- The act of vote buying that pervaded the just concluded Ekiti election has been condemned by the UK
- UK, however, commended INEC for its efforts in the conduct of the polls and called for enhanced cooperation from all
- UK secretary of State for International Development, Penny Mordaunt who disclosed this expressed confidence in Nigeria’s efforts to strengthen its democracy
The UK has condemned the act of vote buying allegedly perpetrated during the July 14 gubernatorial elections in Ekiti state and called on all Nigerians to respect the laws ahead of the 2019 general elections.
The UK saecretary of State for International Development, Penny Mordaunt MP made the call following a meeting with the chairman of the Independent National Electoral Commission (INEC), Prof. Mahmood Yakubu in Abuja on Friday.
Mordaunt, however, commended INEC for its efforts in the conduct of the polls and called for enhanced cooperation from all.
“This past weekend, citizens of Ekiti went to the polls and voted for a new governor.
“The British High Commissioner was joined by the EU Ambassador and the U.S. Consul General who led an international group of observers at those elections.
“Though the elections were largely peaceful, and results widely endorsed by key stakeholders, vote buying by both the main political parties was widely criticised.
“There is time to tackle some of the challenges noted before next year’s election but INEC will not be able to solve all electoral problems on its own. Everyone in the society has a role to play and a contribution to make.”
The UK secretary expressed confidence in Nigeria’s efforts to strengthen its democracy through the conduct of peaceful, free and fair elections.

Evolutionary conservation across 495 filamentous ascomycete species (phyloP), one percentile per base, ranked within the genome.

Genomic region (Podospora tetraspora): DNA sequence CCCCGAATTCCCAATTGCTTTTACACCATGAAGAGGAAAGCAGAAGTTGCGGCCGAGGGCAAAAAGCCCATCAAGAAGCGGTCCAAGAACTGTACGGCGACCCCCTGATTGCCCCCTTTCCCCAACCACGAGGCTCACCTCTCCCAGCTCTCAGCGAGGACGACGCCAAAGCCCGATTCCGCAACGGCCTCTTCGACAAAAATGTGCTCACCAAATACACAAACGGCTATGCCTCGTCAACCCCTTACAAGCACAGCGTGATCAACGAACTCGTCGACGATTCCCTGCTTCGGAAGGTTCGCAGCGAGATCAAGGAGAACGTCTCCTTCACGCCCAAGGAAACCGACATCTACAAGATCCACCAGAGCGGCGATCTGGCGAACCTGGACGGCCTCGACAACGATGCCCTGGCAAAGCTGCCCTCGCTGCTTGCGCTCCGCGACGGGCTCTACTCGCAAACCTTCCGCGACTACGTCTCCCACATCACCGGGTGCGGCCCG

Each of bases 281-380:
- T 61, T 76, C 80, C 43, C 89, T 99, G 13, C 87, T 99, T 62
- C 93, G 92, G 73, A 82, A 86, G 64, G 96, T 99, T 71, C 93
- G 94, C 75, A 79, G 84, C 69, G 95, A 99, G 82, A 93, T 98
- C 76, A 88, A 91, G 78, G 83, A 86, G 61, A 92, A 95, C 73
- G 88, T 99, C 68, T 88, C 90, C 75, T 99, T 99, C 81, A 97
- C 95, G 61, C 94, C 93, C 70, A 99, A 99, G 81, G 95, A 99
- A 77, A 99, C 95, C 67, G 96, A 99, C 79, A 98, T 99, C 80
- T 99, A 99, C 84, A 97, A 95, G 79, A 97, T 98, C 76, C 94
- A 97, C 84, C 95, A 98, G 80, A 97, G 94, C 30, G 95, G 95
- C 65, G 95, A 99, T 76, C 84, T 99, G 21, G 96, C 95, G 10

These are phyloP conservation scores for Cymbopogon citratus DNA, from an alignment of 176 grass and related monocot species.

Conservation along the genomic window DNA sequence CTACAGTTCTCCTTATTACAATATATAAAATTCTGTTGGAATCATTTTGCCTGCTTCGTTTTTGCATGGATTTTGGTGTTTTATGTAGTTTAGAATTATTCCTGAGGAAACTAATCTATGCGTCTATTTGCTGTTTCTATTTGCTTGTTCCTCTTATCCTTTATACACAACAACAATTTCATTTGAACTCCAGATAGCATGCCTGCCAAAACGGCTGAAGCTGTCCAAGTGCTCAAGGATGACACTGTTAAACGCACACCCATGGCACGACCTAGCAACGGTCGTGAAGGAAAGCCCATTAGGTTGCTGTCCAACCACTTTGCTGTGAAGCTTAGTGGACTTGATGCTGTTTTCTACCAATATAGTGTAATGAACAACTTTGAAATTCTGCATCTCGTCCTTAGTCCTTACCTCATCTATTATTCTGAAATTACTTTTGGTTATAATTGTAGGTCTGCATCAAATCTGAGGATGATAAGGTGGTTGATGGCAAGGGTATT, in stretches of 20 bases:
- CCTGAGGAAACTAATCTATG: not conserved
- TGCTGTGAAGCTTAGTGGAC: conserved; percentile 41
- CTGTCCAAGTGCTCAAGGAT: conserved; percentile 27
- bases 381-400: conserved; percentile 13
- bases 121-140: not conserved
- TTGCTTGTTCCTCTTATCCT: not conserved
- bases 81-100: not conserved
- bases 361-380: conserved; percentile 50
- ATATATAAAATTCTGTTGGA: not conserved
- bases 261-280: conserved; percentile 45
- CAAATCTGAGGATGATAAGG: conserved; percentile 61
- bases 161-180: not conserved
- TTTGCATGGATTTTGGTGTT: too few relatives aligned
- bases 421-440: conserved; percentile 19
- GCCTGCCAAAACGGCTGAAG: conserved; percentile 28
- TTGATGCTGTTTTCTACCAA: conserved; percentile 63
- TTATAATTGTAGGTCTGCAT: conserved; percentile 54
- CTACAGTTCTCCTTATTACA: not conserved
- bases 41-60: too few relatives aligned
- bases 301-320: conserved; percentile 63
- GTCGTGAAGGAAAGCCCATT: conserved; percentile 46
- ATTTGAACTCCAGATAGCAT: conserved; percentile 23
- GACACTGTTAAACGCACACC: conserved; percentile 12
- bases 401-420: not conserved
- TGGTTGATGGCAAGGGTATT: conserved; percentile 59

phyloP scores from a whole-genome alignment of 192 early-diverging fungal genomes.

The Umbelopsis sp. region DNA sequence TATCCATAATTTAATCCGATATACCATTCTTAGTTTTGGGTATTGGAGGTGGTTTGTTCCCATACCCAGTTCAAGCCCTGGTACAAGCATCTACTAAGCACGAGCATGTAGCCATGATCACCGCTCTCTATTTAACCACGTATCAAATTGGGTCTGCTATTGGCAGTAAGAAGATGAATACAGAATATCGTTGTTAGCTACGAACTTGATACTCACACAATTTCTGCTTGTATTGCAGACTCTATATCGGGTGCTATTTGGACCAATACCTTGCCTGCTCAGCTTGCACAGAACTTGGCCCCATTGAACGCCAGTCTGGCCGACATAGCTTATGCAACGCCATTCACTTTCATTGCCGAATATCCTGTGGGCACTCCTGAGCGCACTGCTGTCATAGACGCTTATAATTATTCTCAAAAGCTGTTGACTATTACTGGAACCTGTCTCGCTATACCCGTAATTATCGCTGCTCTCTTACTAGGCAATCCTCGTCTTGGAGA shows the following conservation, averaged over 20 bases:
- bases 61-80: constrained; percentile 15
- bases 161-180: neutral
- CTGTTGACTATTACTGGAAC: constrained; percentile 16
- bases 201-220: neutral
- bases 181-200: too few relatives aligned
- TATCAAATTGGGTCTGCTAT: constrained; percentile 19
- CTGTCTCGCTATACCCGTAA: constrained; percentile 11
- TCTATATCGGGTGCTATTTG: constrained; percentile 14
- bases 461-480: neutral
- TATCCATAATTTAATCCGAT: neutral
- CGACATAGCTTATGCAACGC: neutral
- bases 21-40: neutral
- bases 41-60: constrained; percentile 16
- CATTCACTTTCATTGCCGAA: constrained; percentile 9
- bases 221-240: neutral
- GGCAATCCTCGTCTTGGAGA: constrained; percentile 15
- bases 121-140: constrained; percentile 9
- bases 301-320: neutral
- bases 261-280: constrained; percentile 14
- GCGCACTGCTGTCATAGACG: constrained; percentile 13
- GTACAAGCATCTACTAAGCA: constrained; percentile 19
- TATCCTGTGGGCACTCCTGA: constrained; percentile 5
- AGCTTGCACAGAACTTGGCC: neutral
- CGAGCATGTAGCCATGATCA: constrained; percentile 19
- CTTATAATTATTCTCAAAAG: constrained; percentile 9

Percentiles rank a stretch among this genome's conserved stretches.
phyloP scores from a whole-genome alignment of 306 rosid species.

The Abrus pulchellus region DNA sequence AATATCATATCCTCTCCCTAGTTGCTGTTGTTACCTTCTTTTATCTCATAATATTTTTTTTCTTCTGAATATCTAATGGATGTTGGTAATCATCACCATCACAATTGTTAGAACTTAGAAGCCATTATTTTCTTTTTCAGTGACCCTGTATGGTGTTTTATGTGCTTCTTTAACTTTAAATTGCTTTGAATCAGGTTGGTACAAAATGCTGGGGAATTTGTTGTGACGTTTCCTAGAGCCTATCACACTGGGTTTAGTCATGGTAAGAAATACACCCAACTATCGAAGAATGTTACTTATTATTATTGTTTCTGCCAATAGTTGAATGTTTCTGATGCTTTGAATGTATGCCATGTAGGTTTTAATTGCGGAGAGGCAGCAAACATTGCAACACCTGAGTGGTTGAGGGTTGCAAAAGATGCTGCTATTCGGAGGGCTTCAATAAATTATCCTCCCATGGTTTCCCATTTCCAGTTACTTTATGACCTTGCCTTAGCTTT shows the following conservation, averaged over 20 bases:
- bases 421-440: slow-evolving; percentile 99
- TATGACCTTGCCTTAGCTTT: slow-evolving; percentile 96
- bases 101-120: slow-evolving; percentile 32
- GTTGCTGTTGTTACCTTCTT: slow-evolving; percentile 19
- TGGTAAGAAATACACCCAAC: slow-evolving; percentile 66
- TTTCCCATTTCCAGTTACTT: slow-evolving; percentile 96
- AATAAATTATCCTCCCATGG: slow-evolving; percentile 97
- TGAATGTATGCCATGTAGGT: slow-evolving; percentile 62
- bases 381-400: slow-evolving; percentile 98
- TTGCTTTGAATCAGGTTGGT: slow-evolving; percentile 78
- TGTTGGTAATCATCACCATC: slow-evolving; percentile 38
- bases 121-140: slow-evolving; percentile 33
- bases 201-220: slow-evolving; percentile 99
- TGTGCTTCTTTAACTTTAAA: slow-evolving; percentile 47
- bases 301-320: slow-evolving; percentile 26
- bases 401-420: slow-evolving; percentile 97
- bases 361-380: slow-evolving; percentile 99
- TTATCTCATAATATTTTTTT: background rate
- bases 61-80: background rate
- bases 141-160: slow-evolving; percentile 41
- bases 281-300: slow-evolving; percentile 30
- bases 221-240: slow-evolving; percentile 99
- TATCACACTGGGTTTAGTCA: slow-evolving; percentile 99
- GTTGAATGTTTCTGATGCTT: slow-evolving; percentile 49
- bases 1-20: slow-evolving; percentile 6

She urged political parties to respect the electoral code of conduct and encouraged security agencies to remain “visibly neutral” and ensure a secure environment for the electorate.
“I am therefore calling on political leaders, the media and Nigerians at large, to act responsibly and use their platforms to urge the people to exercise their democratic right, and to do so within the law.”
Also speaking with newsmen, British High Commissioner to Nigeria, Amb. Paul Arkwright, described the act of vote buying as illegal.
“I was there in Ekiti and was observing in the elections. I heard a lot of reports of alleged vote buying and we are convinced that some vote buying went on.
“I condemn it; it is illegal, it is against the law.
“We just had a meeting with the chairman of INEC and we have been talking about public awareness and how the political parties themselves can take responsibility for condemning this action and not continuing it."
Arkwright also commended the general conduct of the electoral process in Ekiti and expressed confidence in INEC ahead of the 2019 elections.
The envoy also reiterated the support of the UK in promoting democracy in Nigeria.
“The UK is a very strong supporter of INEC and together with the USAID, we are spending something like $60 million over a six-year period in support of deepening democracy in Nigeria.
“This (aid) is about technical support, voter awareness, encouraging women and people with disabilities to come out and vote.”
The News Agency of Nigeria (NAN) reports that this is the first visit of the UK International Development Secretary to Nigeria.
She met with Vice President Yemi Osinbajo to further strengthen UK- Nigeria relations and sought commitments on using Nigerian resources effectively to reduce poverty.
The secretary also visited rural communities in Kaduna state.
Meanwhile, Legit.ng had reported that the police on Friday, July 20, arraigned 10 suspects before an Ado-Ekiti magistrate’s court for their alleged involvement in vote-buying during last Saturday’s governorship election in Ekiti state.
What Ekiti Residents Said About Collecting Money to Vote on Legit.ng TV: